The world around us contains more substance than is registered by our senses. The intangible spiritual realm is present and powerful. It teems with life … and with death. Christians know this better than most, and scriptural passages such as Ephesians 6 exhort us to never forget it.
So when the cosmic powers of this present darkness hatch diabolical plots, who on earth’s got humanity’s back? Who’ll stand up to Satan’s schemes? In evangelical fiction — as exemplified by the inimitable Frank Peretti — the spiritual SWAT teams tend to be headed by small-town pastors or recovering cynics who collaborate with martially-adept angels. In such stories, prayer is portrayed as the ultimate weapon, and the protagonist’s relationship with God becomes the primary determinant of his or her spiritual strength.
In Catholic fiction, things work a little differently. Enter Peter Crossman, modern-day Knight Templar and protag of James D. Macdonald’s The Apocalypse Door. This novel — along with several short stories coauthored by Macdonald and wife Debra Doyle and collected in The Confessions of Peter Crossman — is a cross between the James Bond, Indiana Jones, and Brother Cadfael franchises, set in the hardboiled detective genre, and seasoned with dashes of Hellboy and Constantine.
Who said it’s possible to have too much of a good thing?
As one of only thirty-three warrior-priests of the Inner Temple — that elite covey of Templar Knights unknown to even their secret-society compatriots — Peter Crossman is tasked with protecting holy places, the travelers therein, and artifacts of supernatural significance. To carry out this mandate he’s equipped with considerable resources, but none so effective as himself. Macdonald brings his extensive military experience to bear upon the verisimilitude of his plot, no hurdle of which is too-easily cleared. You will believe that Peter Crossman deserves the title with which he’s been endowed. You will believe it even when, by the end of the story, he slumps before you shaken, battered, fatigued, and desperate.
The breathless action begins in Newark, New Jersey, where Crossman’s been charged with infiltrating a suspicious warehouse by his superiors in Chatillon, France. Sounds mundane, you say? Not with the way Macdonald writes. The man is a magnificent wordsmith — his descriptions concise and punchy yet precisely evocative, his action scenes blocked and paced with expert care and ferocious energy, his dialog dancing with deft one-liners. Of course, the plot itself doesn’t depend on stylistic flourishes: its stakes swiftly swell to cataclysmic proportions, entangling our heroes in a labyrinthine conspiracy to fast-track the End of the Age.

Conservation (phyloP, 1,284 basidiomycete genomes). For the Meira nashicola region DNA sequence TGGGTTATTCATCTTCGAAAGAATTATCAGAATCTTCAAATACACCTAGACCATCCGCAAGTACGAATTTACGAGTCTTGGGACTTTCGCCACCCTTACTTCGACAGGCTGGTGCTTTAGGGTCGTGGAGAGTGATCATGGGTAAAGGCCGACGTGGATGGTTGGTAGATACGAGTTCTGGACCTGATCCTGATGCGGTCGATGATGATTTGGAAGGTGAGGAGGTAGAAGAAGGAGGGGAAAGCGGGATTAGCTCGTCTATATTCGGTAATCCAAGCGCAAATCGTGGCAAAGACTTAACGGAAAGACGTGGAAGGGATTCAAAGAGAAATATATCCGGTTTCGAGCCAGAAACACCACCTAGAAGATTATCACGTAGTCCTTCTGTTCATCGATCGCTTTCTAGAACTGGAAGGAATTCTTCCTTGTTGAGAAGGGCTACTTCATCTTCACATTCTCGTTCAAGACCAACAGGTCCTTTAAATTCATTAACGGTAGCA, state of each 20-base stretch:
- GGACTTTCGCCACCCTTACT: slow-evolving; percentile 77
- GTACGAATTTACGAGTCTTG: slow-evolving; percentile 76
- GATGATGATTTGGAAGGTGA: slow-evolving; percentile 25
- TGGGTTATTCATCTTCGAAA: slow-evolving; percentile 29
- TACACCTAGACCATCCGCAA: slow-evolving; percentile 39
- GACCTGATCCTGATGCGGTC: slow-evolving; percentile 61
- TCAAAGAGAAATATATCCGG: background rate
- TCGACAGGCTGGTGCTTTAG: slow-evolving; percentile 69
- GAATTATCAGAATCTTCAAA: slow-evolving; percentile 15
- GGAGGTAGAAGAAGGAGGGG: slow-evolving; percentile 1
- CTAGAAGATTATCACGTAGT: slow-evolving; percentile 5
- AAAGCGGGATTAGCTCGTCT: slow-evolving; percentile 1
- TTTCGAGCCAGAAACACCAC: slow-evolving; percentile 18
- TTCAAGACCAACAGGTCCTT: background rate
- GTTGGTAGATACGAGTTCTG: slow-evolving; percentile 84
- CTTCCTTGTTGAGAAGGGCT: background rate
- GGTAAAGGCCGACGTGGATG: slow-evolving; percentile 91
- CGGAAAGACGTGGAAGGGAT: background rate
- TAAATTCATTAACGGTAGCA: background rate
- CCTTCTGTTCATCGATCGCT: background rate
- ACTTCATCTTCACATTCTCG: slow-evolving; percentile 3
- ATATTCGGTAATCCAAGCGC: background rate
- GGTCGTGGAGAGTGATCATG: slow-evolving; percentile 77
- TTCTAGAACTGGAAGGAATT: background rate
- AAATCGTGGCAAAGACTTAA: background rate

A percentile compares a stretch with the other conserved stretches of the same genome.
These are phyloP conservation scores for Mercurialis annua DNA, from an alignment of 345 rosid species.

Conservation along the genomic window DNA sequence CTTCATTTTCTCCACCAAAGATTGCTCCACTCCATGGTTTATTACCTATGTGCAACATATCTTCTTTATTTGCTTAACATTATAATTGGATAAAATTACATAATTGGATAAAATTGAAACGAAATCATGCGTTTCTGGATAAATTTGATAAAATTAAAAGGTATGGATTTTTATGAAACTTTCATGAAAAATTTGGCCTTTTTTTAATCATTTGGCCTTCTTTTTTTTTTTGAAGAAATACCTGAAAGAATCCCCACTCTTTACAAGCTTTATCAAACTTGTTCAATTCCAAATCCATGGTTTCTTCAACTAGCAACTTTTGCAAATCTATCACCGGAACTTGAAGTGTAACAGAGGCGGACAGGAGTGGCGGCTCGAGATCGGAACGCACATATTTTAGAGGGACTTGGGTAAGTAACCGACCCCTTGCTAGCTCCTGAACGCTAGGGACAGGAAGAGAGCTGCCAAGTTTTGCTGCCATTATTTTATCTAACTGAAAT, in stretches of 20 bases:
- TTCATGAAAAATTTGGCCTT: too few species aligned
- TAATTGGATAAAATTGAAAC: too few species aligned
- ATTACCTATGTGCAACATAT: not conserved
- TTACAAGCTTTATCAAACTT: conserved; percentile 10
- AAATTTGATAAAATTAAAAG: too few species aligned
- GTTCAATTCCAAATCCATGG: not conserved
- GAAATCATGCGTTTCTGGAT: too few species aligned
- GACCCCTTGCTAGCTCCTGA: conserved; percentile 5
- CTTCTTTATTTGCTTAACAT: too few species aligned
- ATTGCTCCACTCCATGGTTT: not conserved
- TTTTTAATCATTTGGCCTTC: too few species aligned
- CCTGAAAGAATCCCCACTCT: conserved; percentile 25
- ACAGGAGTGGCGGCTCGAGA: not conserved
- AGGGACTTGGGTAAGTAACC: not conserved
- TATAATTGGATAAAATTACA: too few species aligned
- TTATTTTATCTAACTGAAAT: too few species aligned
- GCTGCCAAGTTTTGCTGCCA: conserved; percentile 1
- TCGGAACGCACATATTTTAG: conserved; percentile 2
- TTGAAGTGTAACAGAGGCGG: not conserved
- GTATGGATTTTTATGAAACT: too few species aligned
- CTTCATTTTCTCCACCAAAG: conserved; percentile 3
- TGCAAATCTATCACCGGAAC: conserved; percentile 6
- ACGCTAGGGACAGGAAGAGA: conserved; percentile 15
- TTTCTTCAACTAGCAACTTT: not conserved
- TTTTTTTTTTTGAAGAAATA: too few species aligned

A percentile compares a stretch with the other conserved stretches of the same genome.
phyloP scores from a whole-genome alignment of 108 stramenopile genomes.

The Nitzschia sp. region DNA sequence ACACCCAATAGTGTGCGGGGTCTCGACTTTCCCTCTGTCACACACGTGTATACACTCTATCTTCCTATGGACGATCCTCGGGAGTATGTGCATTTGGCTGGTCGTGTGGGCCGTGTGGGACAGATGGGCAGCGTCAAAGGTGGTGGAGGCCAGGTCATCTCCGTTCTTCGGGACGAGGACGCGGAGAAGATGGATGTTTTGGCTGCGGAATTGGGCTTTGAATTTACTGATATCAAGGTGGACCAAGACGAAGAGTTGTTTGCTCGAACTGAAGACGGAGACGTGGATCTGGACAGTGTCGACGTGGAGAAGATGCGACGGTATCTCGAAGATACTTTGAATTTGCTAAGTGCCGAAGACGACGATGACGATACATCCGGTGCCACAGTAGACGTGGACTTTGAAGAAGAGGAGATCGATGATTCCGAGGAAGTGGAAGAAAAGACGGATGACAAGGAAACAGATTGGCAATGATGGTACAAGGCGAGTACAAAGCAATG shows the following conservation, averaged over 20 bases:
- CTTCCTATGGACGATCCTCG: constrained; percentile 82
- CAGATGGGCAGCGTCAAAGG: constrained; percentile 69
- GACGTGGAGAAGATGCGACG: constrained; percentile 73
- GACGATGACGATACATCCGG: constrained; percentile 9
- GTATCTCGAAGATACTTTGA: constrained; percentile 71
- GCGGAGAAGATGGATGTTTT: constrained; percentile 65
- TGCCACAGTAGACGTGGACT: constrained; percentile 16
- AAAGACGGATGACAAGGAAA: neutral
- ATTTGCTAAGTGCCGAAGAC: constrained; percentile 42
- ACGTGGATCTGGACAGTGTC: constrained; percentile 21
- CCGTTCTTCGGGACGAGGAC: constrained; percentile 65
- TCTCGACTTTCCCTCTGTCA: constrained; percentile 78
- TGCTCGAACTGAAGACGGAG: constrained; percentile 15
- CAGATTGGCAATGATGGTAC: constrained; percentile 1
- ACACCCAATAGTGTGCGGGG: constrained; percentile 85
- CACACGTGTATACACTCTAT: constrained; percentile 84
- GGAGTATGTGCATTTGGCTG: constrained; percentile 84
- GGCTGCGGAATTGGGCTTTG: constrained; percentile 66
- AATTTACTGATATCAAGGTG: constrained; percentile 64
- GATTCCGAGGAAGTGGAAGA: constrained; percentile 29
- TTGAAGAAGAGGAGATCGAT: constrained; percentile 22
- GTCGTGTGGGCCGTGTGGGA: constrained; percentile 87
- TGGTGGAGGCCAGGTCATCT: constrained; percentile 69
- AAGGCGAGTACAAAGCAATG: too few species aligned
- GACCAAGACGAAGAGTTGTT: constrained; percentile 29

Let me just get this out in the open: I loved this book. I could read it all day, every day. It’s immensely entertaining. From Crossman’s contraction-laced slang supposedly translated from the Latin, to his snappy banter with his assassin-nun comrade — Sister Mary Magdalene of the Special Action Executive of the Poor Clares (!) — the Rule of Cool is adhered to hard. And yet behind the novel’s escapism there lurks a spiritual sobriety that sets it apart from your run-of-the-mill urban fantasy. Only in a Peter Crossman novel could you read a sentence that said “I [sprinted across the ground] like lust through a teenaged heart” and not bust out laughing.
You see, Crossman is an actual priest. As in: he’s celibate, he gives and receives confession, and he administers absolution to his enemies after shooting them. This is not portrayed ironically. Twin epigraphs open the novel: the Catholic Act of Contrition and John 8:44. And throughout the duration of the story that follows, sin is presented as a serious problem. It’s real, pervasive, and dangerous. It can’t be ignored. It must be dealt with, confronted.
Of course, since this is Catholic fiction, the in-world means for confronting sin seem rote and disconnected to this Reformed reviewer. Crossman must always remain conscious of his state of grace, lest he perish with unconfessed sin and let slip his salvation. When opposed by demonic forces, he relies on the power invested in objects such as crucifixes and holy water instead of going directly to the Source of that power through prayer. This formulaic approach leaves little room for an exploration of Crossman’s actual relationship with his God.
His relationship with sin, however, gets a more thorough examination. The novel’s numbered chapters alternate with flashbacks chronicling Crossman’s dark past as a CIA operative in South America — an account which predates and sets up his conversion to the faith. Macdonald does something thematically gutsy with this account — something that may offend the sensibilities of those unconvinced that God works through all things for the good of those He’s called according to His purpose — but something that, in retrospect, I respect a lot. It demonstrates a level of confidence in the reader rarely equalled, in my opinion, by evangelical authors.
The Apocalypse Door flings open a rousing-yet-religiously-grounded entryway to the spiritual-thriller subgenre. If you love the idea of secret-agent priests and action-girl nuns battling Peretti-esque perils while respecting ecclesiastical dictates, then this is a knob you need to turn.